An Analysis of the Effects of Taxation on Income Inequalities in WAEMU
Authors: Pouwemdéou Tchila and Mawussé Komlangan Nézan Okey
Affiliations: Chef section des analyses conjoncturelles à l’Office Togolais des Recettes (OTR) et membre de l’équipe de recherche en économie institutionnelle (ERECI), Université de Lomé-Togo; Maître de conférence agrégé, Chef de département d’économie et responsable de l’équipe de recherche en économie institutionnelle (ERECI), Université de Lomé-Togo
Source: African Multidisciplinary Tax Journal, 2022 Issue 1, p. 61-82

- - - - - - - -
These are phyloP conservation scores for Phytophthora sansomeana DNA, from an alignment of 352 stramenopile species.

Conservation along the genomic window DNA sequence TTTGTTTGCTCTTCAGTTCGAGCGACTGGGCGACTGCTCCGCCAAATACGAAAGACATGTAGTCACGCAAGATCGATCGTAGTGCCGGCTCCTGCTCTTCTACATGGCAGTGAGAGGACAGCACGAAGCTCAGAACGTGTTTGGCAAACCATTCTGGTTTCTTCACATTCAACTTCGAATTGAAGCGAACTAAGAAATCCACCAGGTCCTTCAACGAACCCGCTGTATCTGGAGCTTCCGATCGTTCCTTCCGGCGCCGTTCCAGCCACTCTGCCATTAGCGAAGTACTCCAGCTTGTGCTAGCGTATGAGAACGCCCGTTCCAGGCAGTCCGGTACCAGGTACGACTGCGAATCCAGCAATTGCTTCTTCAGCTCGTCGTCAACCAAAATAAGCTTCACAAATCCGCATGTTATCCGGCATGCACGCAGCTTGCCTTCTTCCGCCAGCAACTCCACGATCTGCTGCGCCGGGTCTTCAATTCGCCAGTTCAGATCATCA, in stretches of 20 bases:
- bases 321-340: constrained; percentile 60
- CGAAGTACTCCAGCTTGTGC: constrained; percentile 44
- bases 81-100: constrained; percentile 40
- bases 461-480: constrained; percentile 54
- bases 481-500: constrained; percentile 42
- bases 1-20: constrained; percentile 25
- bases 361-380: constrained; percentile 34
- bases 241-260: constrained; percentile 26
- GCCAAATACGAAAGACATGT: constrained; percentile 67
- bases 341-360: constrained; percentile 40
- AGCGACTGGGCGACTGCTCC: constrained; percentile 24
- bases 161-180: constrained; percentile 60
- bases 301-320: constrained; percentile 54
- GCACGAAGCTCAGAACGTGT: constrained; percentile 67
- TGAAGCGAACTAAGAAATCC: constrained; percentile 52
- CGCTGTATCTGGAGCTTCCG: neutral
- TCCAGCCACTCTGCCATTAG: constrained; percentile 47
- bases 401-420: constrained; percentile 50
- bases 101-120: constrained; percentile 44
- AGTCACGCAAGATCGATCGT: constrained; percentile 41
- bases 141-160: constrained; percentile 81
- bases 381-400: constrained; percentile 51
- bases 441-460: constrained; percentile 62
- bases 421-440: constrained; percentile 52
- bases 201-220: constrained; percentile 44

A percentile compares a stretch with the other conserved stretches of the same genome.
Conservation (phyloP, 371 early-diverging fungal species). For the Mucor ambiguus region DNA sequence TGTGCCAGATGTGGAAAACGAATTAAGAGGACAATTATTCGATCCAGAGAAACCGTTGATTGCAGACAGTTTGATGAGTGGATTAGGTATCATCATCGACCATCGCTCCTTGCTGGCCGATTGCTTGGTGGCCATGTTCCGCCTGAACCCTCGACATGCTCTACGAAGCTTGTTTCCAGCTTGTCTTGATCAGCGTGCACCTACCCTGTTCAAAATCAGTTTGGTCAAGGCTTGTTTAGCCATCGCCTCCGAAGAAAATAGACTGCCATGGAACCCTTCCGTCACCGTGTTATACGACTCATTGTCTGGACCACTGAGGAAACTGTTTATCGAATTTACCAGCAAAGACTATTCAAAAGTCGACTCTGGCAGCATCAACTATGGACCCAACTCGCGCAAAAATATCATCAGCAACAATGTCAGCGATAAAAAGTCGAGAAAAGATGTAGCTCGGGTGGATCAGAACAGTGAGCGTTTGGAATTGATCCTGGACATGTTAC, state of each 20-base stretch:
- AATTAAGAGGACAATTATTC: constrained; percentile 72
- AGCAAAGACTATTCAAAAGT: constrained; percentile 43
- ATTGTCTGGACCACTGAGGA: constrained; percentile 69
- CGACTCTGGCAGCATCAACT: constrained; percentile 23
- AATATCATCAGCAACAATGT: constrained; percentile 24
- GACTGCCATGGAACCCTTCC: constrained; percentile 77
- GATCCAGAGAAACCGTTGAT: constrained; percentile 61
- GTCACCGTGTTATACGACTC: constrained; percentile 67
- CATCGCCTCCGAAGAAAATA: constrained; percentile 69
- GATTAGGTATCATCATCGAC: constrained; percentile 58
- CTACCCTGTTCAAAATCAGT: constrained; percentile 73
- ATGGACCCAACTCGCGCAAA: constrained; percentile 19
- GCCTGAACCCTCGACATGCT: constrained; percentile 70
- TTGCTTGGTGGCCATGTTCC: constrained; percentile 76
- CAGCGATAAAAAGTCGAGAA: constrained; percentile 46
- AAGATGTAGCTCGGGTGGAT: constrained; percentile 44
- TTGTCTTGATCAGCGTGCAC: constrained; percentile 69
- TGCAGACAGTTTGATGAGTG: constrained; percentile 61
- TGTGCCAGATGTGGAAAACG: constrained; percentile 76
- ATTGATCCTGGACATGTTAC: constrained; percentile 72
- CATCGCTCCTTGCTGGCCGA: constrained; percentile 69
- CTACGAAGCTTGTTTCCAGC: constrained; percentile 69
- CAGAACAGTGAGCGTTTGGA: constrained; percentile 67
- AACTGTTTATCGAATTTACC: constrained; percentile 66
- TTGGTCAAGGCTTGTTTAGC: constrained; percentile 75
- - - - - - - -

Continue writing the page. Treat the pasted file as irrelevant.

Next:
This article analyses the potential effect that tax instruments have on income inequalities in sub-Saharan Africa particularly in the West African Economic and Monetary Union (WAEMU). Tax instruments are represented by various types of levies and taxes whereas income inequalities are estimated by the Gini index. Using the generalised method of moments over the period from 1990 to 2017, the results demonstrate that value-added tax, excise duties, and port charges have no effect on income inequalities whereas personal income tax and corporate income tax improve income distribution in the WAEMU. However, the globalisation of economies reverses the effect of corporate income tax. Moreover, tax progressivity reduces inequalities while the tax structure has no significant effect on income inequalities. To this end, the study recommends using direct and progressive tax instruments for the fight against inequalities. Similarly, the fight against aggressive tax optimisation must take a central stage in tax policies within an economy that is increasingly open to multinational companies.